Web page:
Spanish-English dictionary > erosionarse

  • 9 degenerar

    • bastardise
    • bastardize
    • corrupt
    • degenerate
    • deteriorate

    Diccionario Técnico Español-Inglés > degenerar

Look at other dictionaries:

  • deteriorate — de‧te‧ri‧o‧rate [dɪˈtɪəriəreɪt ǁ ˈtɪr ] verb [intransitive] to become worse: • The economy deteriorated further in August, with orders for manufactured goods falling. deterioration noun [countable, uncountable] : • a deterioration in sales * * *… …   Financial and business terms

  • Deteriorate — De*te ri*o*rate (d[ e]*t[=e] r[i^]*[ o]*r[=a]t), v. t. [imp. & p. p. {Deteriorated} (d[ e]*t[=e] r[i^]*[ o]*r[=a] t[e^]d); p. pr. & vb. n. {Deteriorating} (d[ e]*t[=e] r[i^]*[ o]*r[=a] t[i^]ng).] [L. deterioratus, p. p. of deteriorare to… …   The Collaborative International Dictionary of English

  • deteriorate — de*te ri*o*rate (d[ e]*t[=e] r[i^]*[ o]*r[=a]t), v. i. To grow worse; to be impaired in quality; to degenerate. [1913 Webster] Under such conditions, the mind rapidly deteriorates. Goldsmith. [1913 Webster] …   The Collaborative International Dictionary of English

  • deteriorate — I verb adulterate, aggravate, atrophy, become worse, collapse, corrode, corrumpere, corrupt, debase, debauch, debilitate, decay, decline, decompose, decrease, defile, degenerate, degrade, demoralize, denature, depravare, depreciate, devalue,… …   Law dictionary

  • deteriorate — 1640s (as a pp. adj., 1570s), from L.L. deterioratus, pp. of deteriorare get worse, make worse, from L. deterior worse, lower, inferior, meaner, contrastive of *deter bad, lower, from PIE *de tero , from demonstrative stem *de (see DE (Cf. de)).… …   Etymology dictionary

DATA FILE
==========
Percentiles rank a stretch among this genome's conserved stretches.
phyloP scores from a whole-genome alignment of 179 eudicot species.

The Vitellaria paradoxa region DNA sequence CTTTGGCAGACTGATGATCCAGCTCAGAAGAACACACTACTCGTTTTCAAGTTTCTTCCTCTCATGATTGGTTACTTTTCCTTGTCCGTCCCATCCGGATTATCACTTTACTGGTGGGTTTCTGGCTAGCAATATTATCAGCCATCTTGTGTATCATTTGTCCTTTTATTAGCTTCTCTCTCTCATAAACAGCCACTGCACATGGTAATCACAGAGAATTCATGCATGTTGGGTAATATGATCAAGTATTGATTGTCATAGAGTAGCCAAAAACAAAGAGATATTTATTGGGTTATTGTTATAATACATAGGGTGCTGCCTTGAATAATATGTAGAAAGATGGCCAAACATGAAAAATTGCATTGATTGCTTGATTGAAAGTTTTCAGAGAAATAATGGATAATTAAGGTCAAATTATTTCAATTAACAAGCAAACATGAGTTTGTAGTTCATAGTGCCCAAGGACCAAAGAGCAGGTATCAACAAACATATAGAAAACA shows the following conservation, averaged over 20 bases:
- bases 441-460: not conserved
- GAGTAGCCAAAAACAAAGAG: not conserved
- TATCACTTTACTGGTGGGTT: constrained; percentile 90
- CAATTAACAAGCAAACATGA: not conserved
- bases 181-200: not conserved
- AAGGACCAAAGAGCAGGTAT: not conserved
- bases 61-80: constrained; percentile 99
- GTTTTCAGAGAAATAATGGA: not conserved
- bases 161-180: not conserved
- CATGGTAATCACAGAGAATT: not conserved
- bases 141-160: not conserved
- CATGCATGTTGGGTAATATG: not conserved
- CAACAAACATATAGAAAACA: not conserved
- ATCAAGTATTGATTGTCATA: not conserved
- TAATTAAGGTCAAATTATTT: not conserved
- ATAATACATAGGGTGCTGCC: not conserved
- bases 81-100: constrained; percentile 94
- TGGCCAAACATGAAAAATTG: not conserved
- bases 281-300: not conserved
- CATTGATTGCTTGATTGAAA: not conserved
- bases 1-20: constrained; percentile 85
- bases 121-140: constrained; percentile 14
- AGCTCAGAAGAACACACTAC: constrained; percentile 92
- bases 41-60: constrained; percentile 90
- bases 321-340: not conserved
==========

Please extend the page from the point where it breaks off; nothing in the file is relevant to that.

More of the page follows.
• deteriorate — should be pronounced with all five syllables articulated. Pronunciation as if it were deteriate is often heard but should be avoided. A similar problem occurs with temporary and other words …   Modern English usage

  • deteriorate — [v] decay, degenerate adulterate, alloy, become worse, be worse for wear*, break, corrode, corrupt, crumble, debase, debilitate, decline, decompose, degrade, deprave, depreciate, descend, disimprove, disintegrate, ebb, fade, fail, fall apart,… …   New thesaurus

  • deteriorate — ► VERB ▪ become progressively worse. DERIVATIVES deterioration noun. ORIGIN Latin deteriorare, from deterior worse …   English terms dictionary

  • deteriorate — [dē tir′ē ə rāt΄, ditir′ē ə rāt΄] vt., vi. deteriorated, deteriorating [< LL deterioratus, pp. of deteriorare, to make worse < L deterior, worse, inferior < * deter, below < de , from + ter, compar. suffix] to make or become worse;… …   English World dictionary

  • deteriorate — 01. Grandpa s health has [deteriorated] a lot in the last few hours, and he isn t expected to live through the night. 02. Attempts at peace talks are continuing amid fears that the situation will [deteriorate] into a full scale war. 03. Weather… …   Grammatical examples in English

  • deteriorate */ — UK [dɪˈtɪərɪəreɪt] / US [dɪˈtɪrɪəˌreɪt] verb [intransitive] Word forms deteriorate : present tense I/you/we/they deteriorate he/she/it deteriorates present participle deteriorating past tense deteriorated past participle deteriorated to become… …   English dictionary